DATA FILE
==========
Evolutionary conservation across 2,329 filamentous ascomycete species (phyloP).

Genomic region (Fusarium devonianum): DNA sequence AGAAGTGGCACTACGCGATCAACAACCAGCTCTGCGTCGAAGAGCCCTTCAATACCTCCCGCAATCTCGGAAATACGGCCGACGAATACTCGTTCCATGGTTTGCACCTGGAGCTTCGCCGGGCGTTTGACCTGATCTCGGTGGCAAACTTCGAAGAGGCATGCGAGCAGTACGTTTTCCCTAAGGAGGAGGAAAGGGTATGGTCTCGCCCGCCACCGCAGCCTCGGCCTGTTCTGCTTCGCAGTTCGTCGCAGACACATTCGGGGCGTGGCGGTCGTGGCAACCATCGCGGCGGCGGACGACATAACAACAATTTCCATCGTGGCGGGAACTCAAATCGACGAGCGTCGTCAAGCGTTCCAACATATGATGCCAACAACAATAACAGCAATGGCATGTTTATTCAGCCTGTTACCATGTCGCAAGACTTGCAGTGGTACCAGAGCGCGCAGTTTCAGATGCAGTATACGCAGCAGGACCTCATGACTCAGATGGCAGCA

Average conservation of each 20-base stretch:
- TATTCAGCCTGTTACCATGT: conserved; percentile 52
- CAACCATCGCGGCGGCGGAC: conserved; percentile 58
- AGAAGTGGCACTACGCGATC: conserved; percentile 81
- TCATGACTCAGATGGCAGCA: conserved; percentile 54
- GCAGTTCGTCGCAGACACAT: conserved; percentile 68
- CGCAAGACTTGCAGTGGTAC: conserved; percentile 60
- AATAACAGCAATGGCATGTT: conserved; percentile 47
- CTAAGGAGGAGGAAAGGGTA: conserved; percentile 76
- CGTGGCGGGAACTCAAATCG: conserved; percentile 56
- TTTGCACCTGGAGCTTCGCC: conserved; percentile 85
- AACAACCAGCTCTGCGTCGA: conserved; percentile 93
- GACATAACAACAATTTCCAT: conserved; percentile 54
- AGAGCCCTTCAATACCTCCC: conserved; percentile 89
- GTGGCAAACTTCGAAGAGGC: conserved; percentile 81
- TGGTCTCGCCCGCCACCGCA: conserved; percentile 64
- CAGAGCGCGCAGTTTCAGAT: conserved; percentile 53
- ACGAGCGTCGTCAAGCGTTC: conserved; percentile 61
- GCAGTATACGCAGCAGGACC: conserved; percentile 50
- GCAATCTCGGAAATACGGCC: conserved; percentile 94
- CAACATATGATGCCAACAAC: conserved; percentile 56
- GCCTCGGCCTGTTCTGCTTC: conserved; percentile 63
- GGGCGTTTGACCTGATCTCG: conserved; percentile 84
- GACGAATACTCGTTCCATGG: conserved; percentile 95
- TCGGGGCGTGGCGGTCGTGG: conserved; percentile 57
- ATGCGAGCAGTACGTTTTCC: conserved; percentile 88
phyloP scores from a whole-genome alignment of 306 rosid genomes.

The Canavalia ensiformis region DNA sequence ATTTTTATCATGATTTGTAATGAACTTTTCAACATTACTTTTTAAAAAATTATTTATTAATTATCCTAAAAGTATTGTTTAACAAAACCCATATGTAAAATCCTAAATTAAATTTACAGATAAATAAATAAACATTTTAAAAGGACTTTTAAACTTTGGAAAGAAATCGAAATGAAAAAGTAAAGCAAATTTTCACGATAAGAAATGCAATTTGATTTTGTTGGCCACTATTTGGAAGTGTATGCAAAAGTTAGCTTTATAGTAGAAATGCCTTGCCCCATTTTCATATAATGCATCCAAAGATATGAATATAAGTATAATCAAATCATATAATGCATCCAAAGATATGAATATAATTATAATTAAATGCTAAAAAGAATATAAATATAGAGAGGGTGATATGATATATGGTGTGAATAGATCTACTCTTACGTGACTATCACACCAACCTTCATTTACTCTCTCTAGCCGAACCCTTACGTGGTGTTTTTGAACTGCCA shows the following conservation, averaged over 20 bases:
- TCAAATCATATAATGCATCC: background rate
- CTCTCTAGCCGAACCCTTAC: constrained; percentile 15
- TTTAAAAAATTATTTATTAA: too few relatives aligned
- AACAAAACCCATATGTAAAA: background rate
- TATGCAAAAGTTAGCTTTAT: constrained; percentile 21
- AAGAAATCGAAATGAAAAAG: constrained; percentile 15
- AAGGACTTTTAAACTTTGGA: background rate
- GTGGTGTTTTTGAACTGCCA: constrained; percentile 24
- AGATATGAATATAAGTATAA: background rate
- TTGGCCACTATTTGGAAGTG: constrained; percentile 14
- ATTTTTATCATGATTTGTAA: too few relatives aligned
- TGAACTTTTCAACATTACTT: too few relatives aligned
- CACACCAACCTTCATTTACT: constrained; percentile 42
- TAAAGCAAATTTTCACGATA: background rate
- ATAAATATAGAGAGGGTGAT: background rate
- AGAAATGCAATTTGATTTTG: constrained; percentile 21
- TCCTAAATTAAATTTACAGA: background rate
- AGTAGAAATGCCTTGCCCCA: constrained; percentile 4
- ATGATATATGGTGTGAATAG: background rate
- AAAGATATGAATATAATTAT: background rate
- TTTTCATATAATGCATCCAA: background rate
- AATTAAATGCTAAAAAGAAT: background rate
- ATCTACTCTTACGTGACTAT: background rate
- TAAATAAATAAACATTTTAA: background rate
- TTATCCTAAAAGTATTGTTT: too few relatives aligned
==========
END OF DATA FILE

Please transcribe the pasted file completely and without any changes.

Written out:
Evolutionary conservation across 2,329 filamentous ascomycete species (phyloP).

Genomic region (Fusarium devonianum): DNA sequence AGAAGTGGCACTACGCGATCAACAACCAGCTCTGCGTCGAAGAGCCCTTCAATACCTCCCGCAATCTCGGAAATACGGCCGACGAATACTCGTTCCATGGTTTGCACCTGGAGCTTCGCCGGGCGTTTGACCTGATCTCGGTGGCAAACTTCGAAGAGGCATGCGAGCAGTACGTTTTCCCTAAGGAGGAGGAAAGGGTATGGTCTCGCCCGCCACCGCAGCCTCGGCCTGTTCTGCTTCGCAGTTCGTCGCAGACACATTCGGGGCGTGGCGGTCGTGGCAACCATCGCGGCGGCGGACGACATAACAACAATTTCCATCGTGGCGGGAACTCAAATCGACGAGCGTCGTCAAGCGTTCCAACATATGATGCCAACAACAATAACAGCAATGGCATGTTTATTCAGCCTGTTACCATGTCGCAAGACTTGCAGTGGTACCAGAGCGCGCAGTTTCAGATGCAGTATACGCAGCAGGACCTCATGACTCAGATGGCAGCA

Average conservation of each 20-base stretch:
- TATTCAGCCTGTTACCATGT: conserved; percentile 52
- CAACCATCGCGGCGGCGGAC: conserved; percentile 58
- AGAAGTGGCACTACGCGATC: conserved; percentile 81
- TCATGACTCAGATGGCAGCA: conserved; percentile 54
- GCAGTTCGTCGCAGACACAT: conserved; percentile 68
- CGCAAGACTTGCAGTGGTAC: conserved; percentile 60
- AATAACAGCAATGGCATGTT: conserved; percentile 47
- CTAAGGAGGAGGAAAGGGTA: conserved; percentile 76
- CGTGGCGGGAACTCAAATCG: conserved; percentile 56
- TTTGCACCTGGAGCTTCGCC: conserved; percentile 85
- AACAACCAGCTCTGCGTCGA: conserved; percentile 93
- GACATAACAACAATTTCCAT: conserved; percentile 54
- AGAGCCCTTCAATACCTCCC: conserved; percentile 89
- GTGGCAAACTTCGAAGAGGC: conserved; percentile 81
- TGGTCTCGCCCGCCACCGCA: conserved; percentile 64
- CAGAGCGCGCAGTTTCAGAT: conserved; percentile 53
- ACGAGCGTCGTCAAGCGTTC: conserved; percentile 61
- GCAGTATACGCAGCAGGACC: conserved; percentile 50
- GCAATCTCGGAAATACGGCC: conserved; percentile 94
- CAACATATGATGCCAACAAC: conserved; percentile 56
- GCCTCGGCCTGTTCTGCTTC: conserved; percentile 63
- GGGCGTTTGACCTGATCTCG: conserved; percentile 84
- GACGAATACTCGTTCCATGG: conserved; percentile 95
- TCGGGGCGTGGCGGTCGTGG: conserved; percentile 57
- ATGCGAGCAGTACGTTTTCC: conserved; percentile 88
phyloP scores from a whole-genome alignment of 306 rosid genomes.

The Canavalia ensiformis region DNA sequence ATTTTTATCATGATTTGTAATGAACTTTTCAACATTACTTTTTAAAAAATTATTTATTAATTATCCTAAAAGTATTGTTTAACAAAACCCATATGTAAAATCCTAAATTAAATTTACAGATAAATAAATAAACATTTTAAAAGGACTTTTAAACTTTGGAAAGAAATCGAAATGAAAAAGTAAAGCAAATTTTCACGATAAGAAATGCAATTTGATTTTGTTGGCCACTATTTGGAAGTGTATGCAAAAGTTAGCTTTATAGTAGAAATGCCTTGCCCCATTTTCATATAATGCATCCAAAGATATGAATATAAGTATAATCAAATCATATAATGCATCCAAAGATATGAATATAATTATAATTAAATGCTAAAAAGAATATAAATATAGAGAGGGTGATATGATATATGGTGTGAATAGATCTACTCTTACGTGACTATCACACCAACCTTCATTTACTCTCTCTAGCCGAACCCTTACGTGGTGTTTTTGAACTGCCA shows the following conservation, averaged over 20 bases:
- TCAAATCATATAATGCATCC: background rate
- CTCTCTAGCCGAACCCTTAC: constrained; percentile 15
- TTTAAAAAATTATTTATTAA: too few relatives aligned
- AACAAAACCCATATGTAAAA: background rate
- TATGCAAAAGTTAGCTTTAT: constrained; percentile 21
- AAGAAATCGAAATGAAAAAG: constrained; percentile 15
- AAGGACTTTTAAACTTTGGA: background rate
- GTGGTGTTTTTGAACTGCCA: constrained; percentile 24
- AGATATGAATATAAGTATAA: background rate
- TTGGCCACTATTTGGAAGTG: constrained; percentile 14
- ATTTTTATCATGATTTGTAA: too few relatives aligned
- TGAACTTTTCAACATTACTT: too few relatives aligned
- CACACCAACCTTCATTTACT: constrained; percentile 42
- TAAAGCAAATTTTCACGATA: background rate
- ATAAATATAGAGAGGGTGAT: background rate
- AGAAATGCAATTTGATTTTG: constrained; percentile 21
- TCCTAAATTAAATTTACAGA: background rate
- AGTAGAAATGCCTTGCCCCA: constrained; percentile 4
- ATGATATATGGTGTGAATAG: background rate
- AAAGATATGAATATAATTAT: background rate
- TTTTCATATAATGCATCCAA: background rate
- AATTAAATGCTAAAAAGAAT: background rate
- ATCTACTCTTACGTGACTAT: background rate
- TAAATAAATAAACATTTTAA: background rate
- TTATCCTAAAAGTATTGTTT: too few relatives aligned